Sometimes, I’ll nod. Other times I’ll offer this truth: “When and where I grew up, it might as well have been downstate Indiana. Basketball was winter’s king; hockey didn’t exist.”

As it was in Indiana, or Kentucky, or you name it, we had a one-class basketball state tournament that ruled the month of March:

Two weeks of districts, a week of regionals based strictly on geography, and then an eight-team state tournament, with brackets printed in all newspapers, and filled out by 99-point-four-four percent of Minnesotans above the age of reason.

Even my mother’s bridge club — all nine of them (eight players and that week’s host) would throw in a buck and fret the results. Any loss in Thursday’s quarterfinals and your bracket was busted, although we didn’t know that term until Dick Vitale and ESPN reinvented college basketball.

There was hockey in the Twin Cities, and Duluth, and on the Iron Range, and in the true hinterlands of northwest Minnesota.

Even Bemidji didn’t play hockey until the 1960s. The Lumberjacks had basketball, coach Bun Fortier and nearly annual trips out of Region 8 to the state tournament, and didn’t need another winter distraction.

There were four timeless events in Minnesota’s fabulous sports year of 1960, and not necessarily in this order.

The American League announced in October that Calvin Griffith’s baseball team would be moving to Minnesota; the NFL announced in January that Minnesota would become its 14th franchise in 1961; the Gophers qualified for their first Rose Bowl and were voted as national champions (both in November); and Edgerton won the basketball state tournament in March.

Fulda was in District 8. So was Edgerton. Then Luverne, the perennial district power, became the 1964 state champion, right after Marshall won it in 1963. The Tigers were close enough to be on the schedule once in a while. And then came Sherburn, 60 miles straight east, as the last one-class champion in 1970.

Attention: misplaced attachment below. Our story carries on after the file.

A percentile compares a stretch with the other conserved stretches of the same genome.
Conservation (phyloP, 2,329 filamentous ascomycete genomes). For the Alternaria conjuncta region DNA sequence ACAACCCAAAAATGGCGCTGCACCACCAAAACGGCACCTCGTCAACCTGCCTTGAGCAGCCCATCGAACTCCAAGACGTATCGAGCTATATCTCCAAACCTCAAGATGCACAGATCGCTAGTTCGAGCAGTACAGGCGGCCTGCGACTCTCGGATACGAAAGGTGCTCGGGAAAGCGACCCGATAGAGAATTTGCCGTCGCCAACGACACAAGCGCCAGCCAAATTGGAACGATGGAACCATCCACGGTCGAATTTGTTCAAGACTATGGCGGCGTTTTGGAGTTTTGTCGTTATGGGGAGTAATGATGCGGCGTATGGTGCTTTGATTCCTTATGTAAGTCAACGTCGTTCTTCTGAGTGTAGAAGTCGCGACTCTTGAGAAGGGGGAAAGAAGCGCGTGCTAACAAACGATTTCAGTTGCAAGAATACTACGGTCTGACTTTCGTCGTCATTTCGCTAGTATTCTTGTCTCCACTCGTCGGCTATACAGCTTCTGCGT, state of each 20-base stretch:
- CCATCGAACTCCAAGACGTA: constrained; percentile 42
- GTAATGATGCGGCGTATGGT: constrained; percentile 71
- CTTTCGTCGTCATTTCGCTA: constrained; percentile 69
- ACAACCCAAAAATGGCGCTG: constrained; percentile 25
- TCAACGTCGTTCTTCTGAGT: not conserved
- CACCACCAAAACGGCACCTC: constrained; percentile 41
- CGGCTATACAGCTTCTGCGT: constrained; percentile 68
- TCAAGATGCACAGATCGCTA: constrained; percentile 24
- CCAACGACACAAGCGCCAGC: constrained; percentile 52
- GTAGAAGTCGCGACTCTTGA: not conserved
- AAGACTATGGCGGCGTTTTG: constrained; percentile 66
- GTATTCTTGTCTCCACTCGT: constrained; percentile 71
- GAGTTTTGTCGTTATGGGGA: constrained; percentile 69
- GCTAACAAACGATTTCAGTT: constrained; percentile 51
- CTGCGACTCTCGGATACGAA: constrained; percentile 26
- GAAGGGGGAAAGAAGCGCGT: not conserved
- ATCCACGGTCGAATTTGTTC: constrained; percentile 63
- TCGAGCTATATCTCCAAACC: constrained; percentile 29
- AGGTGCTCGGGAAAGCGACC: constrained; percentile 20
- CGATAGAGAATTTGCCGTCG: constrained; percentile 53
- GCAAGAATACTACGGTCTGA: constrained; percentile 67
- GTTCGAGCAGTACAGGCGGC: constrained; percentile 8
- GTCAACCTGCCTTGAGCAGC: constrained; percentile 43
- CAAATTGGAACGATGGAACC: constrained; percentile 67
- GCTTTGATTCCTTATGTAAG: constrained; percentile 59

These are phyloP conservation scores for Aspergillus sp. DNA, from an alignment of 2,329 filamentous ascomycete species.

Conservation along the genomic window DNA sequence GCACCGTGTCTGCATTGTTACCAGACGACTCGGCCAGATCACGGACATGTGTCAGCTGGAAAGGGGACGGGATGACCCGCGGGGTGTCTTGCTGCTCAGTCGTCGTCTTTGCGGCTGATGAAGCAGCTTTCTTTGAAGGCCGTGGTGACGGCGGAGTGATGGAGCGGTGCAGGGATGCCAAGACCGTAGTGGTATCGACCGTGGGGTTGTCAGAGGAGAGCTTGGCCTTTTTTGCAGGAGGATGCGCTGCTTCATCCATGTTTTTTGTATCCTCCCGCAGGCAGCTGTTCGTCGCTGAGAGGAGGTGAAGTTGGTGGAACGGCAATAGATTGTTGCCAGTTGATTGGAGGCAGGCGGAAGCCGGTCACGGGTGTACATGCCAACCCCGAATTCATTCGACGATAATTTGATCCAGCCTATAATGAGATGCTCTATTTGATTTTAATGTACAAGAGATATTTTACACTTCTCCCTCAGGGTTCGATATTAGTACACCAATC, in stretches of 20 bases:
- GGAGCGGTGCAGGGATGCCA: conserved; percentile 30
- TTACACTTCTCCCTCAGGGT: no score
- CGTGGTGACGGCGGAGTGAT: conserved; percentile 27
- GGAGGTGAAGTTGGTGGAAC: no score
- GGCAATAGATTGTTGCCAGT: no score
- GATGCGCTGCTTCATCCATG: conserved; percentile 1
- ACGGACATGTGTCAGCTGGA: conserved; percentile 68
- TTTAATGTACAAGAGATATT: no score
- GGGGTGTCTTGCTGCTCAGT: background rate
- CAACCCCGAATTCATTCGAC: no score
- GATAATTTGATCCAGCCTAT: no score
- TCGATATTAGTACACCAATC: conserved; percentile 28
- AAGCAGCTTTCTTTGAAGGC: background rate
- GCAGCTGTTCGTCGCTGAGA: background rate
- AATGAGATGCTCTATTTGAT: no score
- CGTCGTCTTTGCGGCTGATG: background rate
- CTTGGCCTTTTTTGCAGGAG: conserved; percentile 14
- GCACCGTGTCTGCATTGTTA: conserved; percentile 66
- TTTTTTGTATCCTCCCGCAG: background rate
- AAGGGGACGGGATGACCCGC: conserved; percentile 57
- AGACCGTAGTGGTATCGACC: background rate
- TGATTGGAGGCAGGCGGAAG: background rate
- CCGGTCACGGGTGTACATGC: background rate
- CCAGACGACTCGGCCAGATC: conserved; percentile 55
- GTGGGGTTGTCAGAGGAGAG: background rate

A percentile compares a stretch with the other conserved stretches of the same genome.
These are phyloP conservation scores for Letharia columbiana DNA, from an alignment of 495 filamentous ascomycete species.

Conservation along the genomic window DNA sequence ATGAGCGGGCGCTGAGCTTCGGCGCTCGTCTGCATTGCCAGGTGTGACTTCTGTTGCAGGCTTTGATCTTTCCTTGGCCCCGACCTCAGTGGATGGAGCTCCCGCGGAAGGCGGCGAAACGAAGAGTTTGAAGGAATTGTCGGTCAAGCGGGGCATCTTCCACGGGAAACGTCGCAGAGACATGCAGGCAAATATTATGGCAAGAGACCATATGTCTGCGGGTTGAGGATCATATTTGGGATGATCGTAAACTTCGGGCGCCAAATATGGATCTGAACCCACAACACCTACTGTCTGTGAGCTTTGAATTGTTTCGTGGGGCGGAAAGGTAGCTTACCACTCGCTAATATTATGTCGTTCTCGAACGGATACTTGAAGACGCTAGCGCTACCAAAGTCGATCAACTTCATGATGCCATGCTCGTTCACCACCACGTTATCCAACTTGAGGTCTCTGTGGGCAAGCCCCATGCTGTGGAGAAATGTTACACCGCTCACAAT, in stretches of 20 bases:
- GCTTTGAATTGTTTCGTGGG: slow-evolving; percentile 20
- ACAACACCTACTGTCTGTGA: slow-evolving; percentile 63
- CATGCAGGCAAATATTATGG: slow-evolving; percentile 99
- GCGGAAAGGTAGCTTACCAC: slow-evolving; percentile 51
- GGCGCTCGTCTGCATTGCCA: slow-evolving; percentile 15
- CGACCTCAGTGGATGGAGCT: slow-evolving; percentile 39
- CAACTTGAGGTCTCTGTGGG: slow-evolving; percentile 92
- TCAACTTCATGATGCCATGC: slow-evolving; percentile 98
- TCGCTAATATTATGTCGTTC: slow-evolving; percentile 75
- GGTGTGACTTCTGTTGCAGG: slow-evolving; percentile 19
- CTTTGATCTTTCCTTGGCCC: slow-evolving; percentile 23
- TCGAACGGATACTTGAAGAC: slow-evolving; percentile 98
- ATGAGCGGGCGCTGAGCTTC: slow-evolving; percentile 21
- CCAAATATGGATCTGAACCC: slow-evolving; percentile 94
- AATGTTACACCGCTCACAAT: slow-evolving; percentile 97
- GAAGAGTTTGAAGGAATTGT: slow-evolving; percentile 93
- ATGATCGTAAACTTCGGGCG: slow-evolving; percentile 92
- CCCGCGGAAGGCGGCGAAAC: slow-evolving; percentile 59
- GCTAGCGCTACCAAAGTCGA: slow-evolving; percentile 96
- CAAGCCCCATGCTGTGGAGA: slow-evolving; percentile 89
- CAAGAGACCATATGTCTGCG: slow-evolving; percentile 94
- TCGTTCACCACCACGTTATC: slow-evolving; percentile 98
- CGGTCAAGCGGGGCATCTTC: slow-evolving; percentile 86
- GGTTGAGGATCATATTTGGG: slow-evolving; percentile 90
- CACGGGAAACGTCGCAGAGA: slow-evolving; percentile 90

Four champs from farm country in the last 11 winters that we had solo state tournaments filling our ancient Barn.

Here in Minnesota we’ll tell visitors that George Mikan and the Minneapolis Lakers won six titles (not the five officially credited by the NBA), and you’ll discover we still embrace Bobby Jackson and Clem Haskins’ wonderful Final Four team of 1997, even if the record book and NCAA don’t agree. And today we can celebrate the greatest wealth of high school talent in this state’s history, aided by more far-reaching diversity in our high school programs.

And while Indiana still gets the romantic nods for the 1954 Milan Indians, state one-class champions, enrollment 161, and the inspiration for the Hickory Huskers of “Hoosiers,” we have this:

The 1960 Edgerton Flying Dutchmen, enrollment 94, and state one-class champions. Every Minnesotan still around who filled out a bracket can tell you the four Dutchmen who made all-tournament were Dean Verdoes, Dean Veenhof, Darrell Kreun and Leroy Graphenteen.

Well, the fifth starter was Bob Wiarda, and don’t you forget it.